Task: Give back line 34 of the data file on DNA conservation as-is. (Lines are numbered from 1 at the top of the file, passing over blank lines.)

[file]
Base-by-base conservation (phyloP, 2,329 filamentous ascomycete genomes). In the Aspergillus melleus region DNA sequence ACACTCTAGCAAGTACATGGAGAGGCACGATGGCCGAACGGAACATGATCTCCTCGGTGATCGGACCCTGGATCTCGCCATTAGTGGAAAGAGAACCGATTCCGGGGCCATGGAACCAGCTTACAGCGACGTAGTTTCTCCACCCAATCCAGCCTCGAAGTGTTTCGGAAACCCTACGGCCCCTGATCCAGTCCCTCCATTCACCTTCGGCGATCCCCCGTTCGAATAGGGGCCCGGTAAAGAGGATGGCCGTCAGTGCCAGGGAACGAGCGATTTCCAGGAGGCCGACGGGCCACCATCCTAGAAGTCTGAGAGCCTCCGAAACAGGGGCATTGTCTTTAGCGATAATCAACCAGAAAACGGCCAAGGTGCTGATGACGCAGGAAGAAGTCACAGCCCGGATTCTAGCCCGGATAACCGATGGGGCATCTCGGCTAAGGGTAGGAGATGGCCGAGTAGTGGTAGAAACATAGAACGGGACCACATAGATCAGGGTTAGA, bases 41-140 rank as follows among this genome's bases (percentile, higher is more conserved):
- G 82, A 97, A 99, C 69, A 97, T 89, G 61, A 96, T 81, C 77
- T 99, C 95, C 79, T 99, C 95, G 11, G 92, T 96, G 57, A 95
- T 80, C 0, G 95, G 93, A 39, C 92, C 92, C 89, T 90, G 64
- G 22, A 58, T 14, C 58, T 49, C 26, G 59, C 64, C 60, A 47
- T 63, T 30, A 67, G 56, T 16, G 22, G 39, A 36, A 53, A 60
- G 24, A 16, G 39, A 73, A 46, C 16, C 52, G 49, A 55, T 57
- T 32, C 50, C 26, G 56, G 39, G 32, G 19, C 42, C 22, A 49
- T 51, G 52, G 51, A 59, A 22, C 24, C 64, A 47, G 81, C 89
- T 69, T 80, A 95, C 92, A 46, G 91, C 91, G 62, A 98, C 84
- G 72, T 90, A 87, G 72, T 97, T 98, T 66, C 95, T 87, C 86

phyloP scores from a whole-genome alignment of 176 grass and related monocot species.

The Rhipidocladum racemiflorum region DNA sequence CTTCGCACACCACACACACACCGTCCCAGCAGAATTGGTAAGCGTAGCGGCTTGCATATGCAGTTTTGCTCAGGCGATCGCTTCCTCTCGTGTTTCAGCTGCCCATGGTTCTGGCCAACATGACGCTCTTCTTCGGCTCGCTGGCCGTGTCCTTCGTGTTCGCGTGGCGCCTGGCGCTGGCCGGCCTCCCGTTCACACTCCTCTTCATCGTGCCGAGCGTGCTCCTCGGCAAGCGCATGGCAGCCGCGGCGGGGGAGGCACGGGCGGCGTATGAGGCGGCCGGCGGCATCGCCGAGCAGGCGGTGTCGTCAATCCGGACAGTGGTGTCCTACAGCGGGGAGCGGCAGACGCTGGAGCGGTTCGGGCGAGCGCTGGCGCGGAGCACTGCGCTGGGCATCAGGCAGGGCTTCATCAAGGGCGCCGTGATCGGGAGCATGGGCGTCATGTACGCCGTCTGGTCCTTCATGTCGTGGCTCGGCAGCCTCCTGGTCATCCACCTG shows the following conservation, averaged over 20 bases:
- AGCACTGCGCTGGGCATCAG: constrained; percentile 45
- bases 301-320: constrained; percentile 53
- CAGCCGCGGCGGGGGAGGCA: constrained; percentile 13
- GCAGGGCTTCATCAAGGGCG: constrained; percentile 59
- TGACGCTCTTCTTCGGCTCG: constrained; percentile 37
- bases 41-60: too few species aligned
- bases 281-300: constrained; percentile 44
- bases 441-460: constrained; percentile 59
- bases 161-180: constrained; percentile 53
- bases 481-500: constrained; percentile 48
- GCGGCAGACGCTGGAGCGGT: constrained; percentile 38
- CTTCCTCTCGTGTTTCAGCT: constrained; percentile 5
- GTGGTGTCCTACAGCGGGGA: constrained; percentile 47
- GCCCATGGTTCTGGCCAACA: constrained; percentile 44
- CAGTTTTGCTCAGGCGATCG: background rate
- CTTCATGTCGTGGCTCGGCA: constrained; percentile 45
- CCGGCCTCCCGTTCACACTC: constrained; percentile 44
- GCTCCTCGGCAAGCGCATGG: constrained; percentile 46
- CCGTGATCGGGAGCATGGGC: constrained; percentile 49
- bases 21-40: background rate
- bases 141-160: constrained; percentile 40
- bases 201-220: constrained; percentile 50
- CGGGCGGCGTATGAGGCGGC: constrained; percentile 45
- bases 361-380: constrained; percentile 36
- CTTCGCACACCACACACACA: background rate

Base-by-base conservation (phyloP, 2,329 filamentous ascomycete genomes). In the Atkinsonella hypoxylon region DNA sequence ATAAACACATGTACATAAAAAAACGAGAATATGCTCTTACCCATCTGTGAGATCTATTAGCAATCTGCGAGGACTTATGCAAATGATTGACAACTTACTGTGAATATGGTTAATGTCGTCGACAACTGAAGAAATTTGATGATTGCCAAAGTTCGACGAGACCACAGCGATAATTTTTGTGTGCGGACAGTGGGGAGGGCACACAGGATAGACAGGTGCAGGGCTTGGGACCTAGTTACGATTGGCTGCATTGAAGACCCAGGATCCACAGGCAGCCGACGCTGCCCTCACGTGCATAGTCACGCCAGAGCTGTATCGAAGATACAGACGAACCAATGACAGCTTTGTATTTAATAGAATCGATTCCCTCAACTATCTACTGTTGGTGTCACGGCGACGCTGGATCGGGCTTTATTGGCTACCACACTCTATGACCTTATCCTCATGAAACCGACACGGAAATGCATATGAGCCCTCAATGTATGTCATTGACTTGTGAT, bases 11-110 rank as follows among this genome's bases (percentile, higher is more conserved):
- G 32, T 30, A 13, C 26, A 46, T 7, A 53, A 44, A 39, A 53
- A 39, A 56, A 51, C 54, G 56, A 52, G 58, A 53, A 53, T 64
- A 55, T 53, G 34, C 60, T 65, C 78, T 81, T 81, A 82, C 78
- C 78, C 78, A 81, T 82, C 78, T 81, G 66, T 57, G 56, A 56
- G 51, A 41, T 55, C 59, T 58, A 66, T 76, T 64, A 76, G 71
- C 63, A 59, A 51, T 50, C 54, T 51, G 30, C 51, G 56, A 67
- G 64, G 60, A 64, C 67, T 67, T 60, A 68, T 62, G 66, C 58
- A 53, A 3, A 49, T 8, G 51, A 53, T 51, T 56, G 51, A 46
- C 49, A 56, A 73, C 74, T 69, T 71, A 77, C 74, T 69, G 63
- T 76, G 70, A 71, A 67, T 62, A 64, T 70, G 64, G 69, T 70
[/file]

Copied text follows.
- bases 141-160: constrained; percentile 40